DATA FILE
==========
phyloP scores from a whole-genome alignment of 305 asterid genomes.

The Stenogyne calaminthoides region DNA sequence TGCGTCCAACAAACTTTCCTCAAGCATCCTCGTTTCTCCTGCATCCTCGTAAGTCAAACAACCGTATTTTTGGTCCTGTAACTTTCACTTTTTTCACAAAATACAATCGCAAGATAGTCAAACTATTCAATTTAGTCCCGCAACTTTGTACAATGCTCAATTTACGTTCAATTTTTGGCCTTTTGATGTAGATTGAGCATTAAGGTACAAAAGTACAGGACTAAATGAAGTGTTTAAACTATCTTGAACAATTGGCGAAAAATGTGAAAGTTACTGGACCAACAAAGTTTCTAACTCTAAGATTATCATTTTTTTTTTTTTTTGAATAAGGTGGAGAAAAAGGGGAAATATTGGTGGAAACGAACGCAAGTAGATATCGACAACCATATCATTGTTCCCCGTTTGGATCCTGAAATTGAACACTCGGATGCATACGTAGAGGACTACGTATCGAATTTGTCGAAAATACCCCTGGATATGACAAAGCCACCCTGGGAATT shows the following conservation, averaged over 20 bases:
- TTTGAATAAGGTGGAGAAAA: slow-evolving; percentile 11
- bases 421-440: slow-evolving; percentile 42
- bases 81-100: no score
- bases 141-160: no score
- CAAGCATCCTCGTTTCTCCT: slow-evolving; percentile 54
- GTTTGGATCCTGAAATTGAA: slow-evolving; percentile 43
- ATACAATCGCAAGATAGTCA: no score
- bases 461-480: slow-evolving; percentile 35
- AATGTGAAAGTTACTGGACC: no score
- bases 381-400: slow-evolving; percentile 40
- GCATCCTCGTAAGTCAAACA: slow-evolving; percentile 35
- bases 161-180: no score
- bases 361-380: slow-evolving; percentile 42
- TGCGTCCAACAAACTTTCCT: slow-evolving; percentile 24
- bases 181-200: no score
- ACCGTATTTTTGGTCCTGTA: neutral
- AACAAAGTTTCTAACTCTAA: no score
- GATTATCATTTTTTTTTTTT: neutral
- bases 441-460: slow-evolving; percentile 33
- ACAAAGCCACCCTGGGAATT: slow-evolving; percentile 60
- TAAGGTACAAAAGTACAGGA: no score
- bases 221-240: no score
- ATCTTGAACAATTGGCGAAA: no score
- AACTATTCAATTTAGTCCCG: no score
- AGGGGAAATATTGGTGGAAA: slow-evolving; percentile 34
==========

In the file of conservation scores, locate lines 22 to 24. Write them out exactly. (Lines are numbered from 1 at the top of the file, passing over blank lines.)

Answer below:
- ACAAAGCCACCCTGGGAATT: slow-evolving; percentile 60
- TAAGGTACAAAAGTACAGGA: no score
- bases 221-240: no score